In this lesson, we will look at two methods for solving systems of linear differential equations: the eigenvalue method and the Laplace transform method.
Solving Systems of Differential Equations
Imagine a distant part of the country where the life form is a type of cattle we'll call the 'xnay beast' that eats a certain type of grass we'll call 'ystrain grass'. The change in the xnay population depends on the ystrain as well as on the current size of the xnay population. The population of ystrain also depends on xnay and the current amount of ystrain. It's a fascinating mix! The more xnay, the more ystrain gets eaten which reduces the amount of ystrain which can reduce the amount of xnay. Less xnay and the ystrain can thrive. It can be very interesting! Especially for the xnay.
A young calf eating grass.
Having a variable whose rate of change depends on the variable itself, leads to exponential solutions of the differential equation. When we have two or more variables that are also interdependent, we have a system of differential equations and the solution is a mix of exponentials. Population problems are often modeled with systems of differential equations. In this lesson, we will look at two solution methods.
Describing the Equations
There are usually more than two interrelated variables in a population study. Food resources, predators, climate conditions, … will all interact with population size and its rate of change. To keep things simple, we will look at two variables. This will be enough to show the basic ideas of how to solve these systems of equations. For example:
with x(0) = 2 and y(0) = 1.
The little dot over the x and the y on the left-hand side, is the time derivative. The first equation says the time rate of change of x depends on both x and y. The same can be said for the time rate of change of y. It depends on both x and y. Solving these equations tells us how x and y evolve over time. The statement x(0) = 2 means at time t = 0, the population of xnay was 2. The population of ystrain was 1 at time t = 0.
We will use the eigenvalue and the Laplace transform methods to solve this system of equations. You are invited to check out other lessons on linear algebra and Laplace transforms for more details.
Solving Using Eigenvalues
We write the equations in matrix form:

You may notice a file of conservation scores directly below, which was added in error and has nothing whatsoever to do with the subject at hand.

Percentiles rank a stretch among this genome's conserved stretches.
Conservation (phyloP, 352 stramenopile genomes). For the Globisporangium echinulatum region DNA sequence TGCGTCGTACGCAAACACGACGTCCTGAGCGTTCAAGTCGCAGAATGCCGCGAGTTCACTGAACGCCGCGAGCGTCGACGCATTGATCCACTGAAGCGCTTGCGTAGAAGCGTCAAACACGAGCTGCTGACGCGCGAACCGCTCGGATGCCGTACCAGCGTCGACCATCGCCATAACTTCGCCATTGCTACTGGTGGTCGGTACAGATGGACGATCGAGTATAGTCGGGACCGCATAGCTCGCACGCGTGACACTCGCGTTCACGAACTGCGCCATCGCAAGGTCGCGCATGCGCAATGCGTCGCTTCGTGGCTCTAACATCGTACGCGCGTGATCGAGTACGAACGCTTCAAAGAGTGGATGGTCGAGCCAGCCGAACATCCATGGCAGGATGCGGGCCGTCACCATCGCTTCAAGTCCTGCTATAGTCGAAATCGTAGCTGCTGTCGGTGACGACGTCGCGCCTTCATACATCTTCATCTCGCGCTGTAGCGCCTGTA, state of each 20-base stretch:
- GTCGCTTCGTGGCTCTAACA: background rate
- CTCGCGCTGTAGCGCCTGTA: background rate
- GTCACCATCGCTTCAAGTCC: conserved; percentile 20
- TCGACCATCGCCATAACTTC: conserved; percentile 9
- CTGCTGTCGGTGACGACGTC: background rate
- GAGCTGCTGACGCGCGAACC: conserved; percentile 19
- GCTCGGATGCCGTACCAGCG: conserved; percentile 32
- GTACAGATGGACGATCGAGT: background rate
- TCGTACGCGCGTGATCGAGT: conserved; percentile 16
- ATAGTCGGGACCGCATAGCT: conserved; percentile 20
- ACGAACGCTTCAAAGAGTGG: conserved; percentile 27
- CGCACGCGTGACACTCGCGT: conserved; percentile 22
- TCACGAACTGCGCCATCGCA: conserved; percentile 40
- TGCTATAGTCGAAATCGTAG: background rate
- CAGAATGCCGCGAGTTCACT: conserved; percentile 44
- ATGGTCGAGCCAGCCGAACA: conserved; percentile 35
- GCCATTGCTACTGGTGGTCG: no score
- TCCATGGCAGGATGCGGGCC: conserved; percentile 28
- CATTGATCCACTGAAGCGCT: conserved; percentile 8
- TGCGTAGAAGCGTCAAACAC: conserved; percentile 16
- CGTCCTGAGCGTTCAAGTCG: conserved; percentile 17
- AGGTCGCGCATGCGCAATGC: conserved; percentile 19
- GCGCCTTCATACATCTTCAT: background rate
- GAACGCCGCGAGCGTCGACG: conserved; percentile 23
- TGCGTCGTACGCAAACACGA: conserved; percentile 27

The matrix is called the 'A matrix'. In general, another term may be added to these equations. With no other term, the equations are called homogeneous equations. We will only look at the homogeneous case in this lesson.
The next step is to obtain the characteristic equation by computing the determinant of A - λI = 0. The details:
This tells us λ is -3 and -2. These are the eigenvalues of our system. Sometimes the eigenvalues are repeated and sometimes they are complex conjugate eigenvalues. In our example, we have two distinct and real eigenvalues. We will not cover the other cases in this lesson. Each of these eigenvalues has an eigenvector. For λ = -3, the eigenvector is calculated:
The equation relating a with b is 4a - 3b = 0. We choose a value for one of the letters. For example, letting b = 1 means a = ¾. The eigenvector v1 is
For λ = -2, the eigenvector calculation is:
The resulting equations are 3a - 3b = 0 and 4a - 4b = 0. These equations are true for a = b. Again, we choose a value. If a = 1, then b = 1. The eigenvector v2 is
We now have a solution! In general, the solution is
where λ1 is -3 and λ2 is -2.
Substituting our eigenvalues and eigenvectors:
We can now write the x and y separately:
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We are almost done! The constants c1 and c2 are obtained from the values of x and y at time t = 0. Substituting the t with a 0 gives
Solving for c1 and c2 gives c1 = -4 and c2 = 5. Substituting these values for c1 and c2 gives us
If this example were modeling the xnay, they would become extinct because as t gets larger, x goes to zero. As a check, let's look at another method for solving the same systems of equations. And maybe the xnay beasts will adapt to some additional types of grass food.
Solving Using the Laplace Transform
This second method uses the Laplace transform. Again, if this is unfamiliar material, you are invited to view other lessons for more details.
We start by taking the Laplace transform of both equations:
Substituting for x(0) and y(0):
Solving for X(S) in the first equation, substituting this result for X(S) in the second equation and solving for Y(S):
We use partial fraction expansion to write
Taking the inverse Laplace transform gives us
This agrees with our earlier result. Now to find x(t).
We started with two equations. If we take the second equation and solve by x we get
Substituting for y gives us:
These results agree with the eigenvalue method. It's good to have more than one source for getting an answer. And fortunately, there are other sources of food for the xnay population.
Two or more equations involving rates of change and interrelated variables is a system of differential equations. These systems can be solved using the eigenvalue method and the Laplace transform method.
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